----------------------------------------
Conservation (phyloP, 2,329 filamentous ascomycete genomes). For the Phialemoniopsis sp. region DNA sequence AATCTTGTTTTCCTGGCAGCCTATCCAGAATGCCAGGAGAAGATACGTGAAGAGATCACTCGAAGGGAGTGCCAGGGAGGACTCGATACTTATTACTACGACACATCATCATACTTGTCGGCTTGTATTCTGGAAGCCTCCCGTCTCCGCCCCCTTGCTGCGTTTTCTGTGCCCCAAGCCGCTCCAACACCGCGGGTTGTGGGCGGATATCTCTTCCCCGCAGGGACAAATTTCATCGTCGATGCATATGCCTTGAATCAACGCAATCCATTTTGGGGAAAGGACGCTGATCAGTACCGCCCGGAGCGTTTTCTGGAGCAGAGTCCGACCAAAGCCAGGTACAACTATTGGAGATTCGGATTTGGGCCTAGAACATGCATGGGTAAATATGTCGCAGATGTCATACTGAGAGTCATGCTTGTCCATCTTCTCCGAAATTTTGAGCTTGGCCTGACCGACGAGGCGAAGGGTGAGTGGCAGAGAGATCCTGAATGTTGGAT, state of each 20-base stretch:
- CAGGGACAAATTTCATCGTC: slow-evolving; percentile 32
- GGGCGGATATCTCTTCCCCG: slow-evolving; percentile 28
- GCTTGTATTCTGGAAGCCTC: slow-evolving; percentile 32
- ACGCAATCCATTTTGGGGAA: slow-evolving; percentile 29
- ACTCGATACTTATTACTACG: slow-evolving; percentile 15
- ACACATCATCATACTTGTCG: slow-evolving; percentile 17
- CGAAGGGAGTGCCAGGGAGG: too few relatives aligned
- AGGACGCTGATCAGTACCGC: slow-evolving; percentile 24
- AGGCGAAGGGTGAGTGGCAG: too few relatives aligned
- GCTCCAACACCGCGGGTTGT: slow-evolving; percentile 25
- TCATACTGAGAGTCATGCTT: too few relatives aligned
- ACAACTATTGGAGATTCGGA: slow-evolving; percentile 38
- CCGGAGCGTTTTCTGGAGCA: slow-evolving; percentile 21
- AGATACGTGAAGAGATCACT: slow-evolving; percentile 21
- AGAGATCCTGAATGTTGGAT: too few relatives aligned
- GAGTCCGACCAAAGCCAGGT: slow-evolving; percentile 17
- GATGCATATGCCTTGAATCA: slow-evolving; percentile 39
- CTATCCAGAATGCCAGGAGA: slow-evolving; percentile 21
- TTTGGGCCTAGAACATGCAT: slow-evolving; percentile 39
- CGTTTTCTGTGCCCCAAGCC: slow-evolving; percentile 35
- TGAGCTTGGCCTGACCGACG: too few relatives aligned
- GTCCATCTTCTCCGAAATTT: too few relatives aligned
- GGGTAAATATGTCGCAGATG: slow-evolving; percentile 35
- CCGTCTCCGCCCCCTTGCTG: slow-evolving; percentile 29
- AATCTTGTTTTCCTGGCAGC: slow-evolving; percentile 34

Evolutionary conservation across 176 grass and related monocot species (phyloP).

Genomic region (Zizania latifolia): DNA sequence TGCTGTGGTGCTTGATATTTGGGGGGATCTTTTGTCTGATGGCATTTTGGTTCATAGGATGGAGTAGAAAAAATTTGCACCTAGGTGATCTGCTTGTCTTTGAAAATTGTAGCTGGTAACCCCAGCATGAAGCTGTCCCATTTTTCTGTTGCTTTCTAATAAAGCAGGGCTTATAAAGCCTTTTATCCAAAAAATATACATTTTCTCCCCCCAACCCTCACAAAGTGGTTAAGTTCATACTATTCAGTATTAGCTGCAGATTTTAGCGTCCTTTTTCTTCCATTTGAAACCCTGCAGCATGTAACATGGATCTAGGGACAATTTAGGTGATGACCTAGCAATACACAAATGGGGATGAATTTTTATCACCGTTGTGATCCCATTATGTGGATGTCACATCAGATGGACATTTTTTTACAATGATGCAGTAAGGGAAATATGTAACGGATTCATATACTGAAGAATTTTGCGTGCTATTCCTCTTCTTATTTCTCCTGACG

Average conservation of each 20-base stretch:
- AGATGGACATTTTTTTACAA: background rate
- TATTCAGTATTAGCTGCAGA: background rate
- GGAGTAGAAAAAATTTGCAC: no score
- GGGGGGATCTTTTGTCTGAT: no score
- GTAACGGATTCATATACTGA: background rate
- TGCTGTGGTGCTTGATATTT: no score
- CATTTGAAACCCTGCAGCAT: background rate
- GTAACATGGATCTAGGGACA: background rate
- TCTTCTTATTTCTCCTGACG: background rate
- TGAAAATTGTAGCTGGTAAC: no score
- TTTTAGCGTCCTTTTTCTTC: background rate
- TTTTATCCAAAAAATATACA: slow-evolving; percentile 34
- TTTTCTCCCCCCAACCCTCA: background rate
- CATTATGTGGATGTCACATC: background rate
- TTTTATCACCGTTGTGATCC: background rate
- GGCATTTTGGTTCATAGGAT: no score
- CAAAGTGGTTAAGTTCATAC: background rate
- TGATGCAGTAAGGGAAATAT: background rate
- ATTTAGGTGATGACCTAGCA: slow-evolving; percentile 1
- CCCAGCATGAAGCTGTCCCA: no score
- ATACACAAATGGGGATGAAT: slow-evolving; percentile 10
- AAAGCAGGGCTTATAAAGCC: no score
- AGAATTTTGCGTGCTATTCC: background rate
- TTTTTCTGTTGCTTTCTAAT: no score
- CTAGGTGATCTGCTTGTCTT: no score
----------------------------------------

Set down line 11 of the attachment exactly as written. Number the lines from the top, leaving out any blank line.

- GCTCCAACACCGCGGGTTGT: slow-evolving; percentile 25